These mannequins are wearing actual uniforms that were worn in the early 1990s by real guards at four New York Museums: the Jewish Museum, The Metropolitan Museum of Art, the Whitney, and the Museum of Modern Art. (You’ll see that the guards here wear different clothes today.)
 
The uniforms may be easily identifiable, but the faceless, headless figures of the security guards are totally anonymous. They only have one identifying feature, their brown skin.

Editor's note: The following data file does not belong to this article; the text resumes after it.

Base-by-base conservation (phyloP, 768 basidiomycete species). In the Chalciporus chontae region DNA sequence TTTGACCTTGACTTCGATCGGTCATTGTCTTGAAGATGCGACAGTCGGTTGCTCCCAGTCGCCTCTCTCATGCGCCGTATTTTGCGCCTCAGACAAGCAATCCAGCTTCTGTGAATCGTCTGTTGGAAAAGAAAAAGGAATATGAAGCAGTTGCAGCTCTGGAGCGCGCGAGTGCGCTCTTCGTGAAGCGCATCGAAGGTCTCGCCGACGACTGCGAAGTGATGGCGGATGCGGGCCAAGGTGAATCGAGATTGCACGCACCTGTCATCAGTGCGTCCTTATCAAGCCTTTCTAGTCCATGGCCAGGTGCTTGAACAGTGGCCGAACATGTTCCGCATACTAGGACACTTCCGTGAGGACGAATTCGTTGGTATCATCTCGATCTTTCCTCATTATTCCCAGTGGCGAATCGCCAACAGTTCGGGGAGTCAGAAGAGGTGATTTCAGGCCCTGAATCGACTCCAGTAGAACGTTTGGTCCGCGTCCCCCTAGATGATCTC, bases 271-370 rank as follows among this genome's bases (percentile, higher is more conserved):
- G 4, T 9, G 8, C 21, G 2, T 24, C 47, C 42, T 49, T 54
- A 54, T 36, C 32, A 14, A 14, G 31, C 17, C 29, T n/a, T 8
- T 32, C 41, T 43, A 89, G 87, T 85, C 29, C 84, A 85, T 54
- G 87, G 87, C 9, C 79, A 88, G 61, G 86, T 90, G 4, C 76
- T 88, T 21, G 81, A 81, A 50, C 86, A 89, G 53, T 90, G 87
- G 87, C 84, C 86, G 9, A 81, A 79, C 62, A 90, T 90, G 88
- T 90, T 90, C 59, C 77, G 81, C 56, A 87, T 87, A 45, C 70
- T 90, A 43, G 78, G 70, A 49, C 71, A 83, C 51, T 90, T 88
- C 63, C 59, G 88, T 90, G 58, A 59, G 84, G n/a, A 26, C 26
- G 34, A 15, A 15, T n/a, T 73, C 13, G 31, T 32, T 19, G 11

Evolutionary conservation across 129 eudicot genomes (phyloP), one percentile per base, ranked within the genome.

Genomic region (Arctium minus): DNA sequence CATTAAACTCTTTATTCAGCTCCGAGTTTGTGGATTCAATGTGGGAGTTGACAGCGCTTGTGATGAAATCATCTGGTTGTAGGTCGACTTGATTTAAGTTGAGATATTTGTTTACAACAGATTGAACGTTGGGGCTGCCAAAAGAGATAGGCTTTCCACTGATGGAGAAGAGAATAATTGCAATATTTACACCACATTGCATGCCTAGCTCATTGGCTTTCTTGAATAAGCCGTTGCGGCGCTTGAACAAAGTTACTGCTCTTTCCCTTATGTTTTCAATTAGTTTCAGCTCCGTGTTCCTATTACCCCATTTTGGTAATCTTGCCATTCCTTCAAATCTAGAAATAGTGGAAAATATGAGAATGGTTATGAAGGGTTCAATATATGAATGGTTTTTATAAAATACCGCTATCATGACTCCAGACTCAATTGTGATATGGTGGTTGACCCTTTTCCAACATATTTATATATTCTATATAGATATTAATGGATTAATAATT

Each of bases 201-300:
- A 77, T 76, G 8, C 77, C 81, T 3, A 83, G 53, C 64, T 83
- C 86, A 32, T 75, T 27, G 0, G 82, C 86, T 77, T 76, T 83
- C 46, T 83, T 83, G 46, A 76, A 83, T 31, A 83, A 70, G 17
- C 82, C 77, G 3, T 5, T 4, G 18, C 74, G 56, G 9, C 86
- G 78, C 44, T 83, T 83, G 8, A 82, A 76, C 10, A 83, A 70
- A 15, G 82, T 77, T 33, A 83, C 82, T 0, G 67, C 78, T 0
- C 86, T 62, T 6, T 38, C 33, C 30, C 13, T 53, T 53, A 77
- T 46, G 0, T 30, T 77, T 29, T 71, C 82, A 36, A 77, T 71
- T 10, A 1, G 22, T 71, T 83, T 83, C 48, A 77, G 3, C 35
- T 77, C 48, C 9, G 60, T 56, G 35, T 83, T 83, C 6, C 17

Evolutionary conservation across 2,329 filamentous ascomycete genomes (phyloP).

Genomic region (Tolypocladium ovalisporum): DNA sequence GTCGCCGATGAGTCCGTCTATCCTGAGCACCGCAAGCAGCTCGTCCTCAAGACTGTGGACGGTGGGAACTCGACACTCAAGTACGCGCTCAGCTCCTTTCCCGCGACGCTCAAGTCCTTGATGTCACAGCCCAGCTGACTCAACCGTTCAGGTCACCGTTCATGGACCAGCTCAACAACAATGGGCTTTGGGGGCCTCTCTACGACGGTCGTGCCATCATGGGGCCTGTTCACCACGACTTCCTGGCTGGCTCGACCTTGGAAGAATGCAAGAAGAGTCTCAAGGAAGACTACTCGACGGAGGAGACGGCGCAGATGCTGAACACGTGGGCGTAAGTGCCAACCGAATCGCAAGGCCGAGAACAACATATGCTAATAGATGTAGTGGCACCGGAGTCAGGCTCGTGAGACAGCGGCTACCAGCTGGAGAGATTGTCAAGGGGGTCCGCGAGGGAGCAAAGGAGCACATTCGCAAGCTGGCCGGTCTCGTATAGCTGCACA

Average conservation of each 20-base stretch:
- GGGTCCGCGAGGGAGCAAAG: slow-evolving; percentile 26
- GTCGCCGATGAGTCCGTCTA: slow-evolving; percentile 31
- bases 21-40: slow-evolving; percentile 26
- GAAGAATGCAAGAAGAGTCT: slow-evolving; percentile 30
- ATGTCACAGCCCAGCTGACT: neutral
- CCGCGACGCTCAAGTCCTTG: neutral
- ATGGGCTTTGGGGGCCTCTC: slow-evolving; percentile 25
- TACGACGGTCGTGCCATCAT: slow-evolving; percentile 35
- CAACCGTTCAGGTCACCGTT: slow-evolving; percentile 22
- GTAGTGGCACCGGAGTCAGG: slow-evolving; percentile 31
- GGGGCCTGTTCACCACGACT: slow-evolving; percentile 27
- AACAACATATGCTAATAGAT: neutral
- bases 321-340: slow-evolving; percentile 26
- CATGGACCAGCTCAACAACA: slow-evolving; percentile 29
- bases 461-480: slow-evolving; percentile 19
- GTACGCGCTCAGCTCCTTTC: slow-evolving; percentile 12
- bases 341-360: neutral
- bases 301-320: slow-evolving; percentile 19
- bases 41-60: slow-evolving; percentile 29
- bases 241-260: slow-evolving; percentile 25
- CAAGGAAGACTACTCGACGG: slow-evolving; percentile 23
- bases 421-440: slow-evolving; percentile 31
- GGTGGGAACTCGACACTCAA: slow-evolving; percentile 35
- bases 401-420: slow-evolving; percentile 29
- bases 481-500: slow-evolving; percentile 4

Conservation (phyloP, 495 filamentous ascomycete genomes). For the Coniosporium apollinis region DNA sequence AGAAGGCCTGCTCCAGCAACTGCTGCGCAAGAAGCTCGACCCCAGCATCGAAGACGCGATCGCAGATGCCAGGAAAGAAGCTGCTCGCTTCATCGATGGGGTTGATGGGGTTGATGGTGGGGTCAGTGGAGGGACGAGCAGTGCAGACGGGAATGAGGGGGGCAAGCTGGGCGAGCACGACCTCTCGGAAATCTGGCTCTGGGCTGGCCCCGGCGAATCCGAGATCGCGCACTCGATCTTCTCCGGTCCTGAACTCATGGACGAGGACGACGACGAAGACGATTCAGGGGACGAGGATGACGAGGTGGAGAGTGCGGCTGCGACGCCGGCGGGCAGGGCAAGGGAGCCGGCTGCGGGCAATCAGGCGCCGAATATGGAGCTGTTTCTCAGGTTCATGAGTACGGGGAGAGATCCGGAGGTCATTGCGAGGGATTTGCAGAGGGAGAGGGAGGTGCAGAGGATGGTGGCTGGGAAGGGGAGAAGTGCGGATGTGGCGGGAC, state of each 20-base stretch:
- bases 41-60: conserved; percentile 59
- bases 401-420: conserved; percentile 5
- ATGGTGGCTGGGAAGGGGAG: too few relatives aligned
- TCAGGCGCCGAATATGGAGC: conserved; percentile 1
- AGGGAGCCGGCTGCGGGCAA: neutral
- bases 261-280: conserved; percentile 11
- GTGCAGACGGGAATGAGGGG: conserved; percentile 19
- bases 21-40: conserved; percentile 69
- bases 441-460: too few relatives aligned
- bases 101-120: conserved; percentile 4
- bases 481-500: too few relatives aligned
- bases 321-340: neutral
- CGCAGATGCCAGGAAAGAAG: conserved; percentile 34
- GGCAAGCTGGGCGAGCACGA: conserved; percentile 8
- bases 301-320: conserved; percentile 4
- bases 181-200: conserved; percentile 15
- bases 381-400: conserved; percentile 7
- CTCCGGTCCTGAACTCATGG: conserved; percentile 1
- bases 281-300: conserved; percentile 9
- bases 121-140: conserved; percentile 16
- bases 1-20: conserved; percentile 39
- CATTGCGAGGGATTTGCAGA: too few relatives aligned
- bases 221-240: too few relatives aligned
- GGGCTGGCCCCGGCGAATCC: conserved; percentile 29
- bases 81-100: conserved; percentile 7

The artist, Fred Wilson, also worked as a museum guard in college. He remembers how strange it was—people mostly ignored him. He once said, “You’re on display, just like everything else. But, unlike the artwork, you’re invisible.”
 
This installation reflects a belief that no person should be ignored or treated like they are invisible—not because of their job, and not because of their race.


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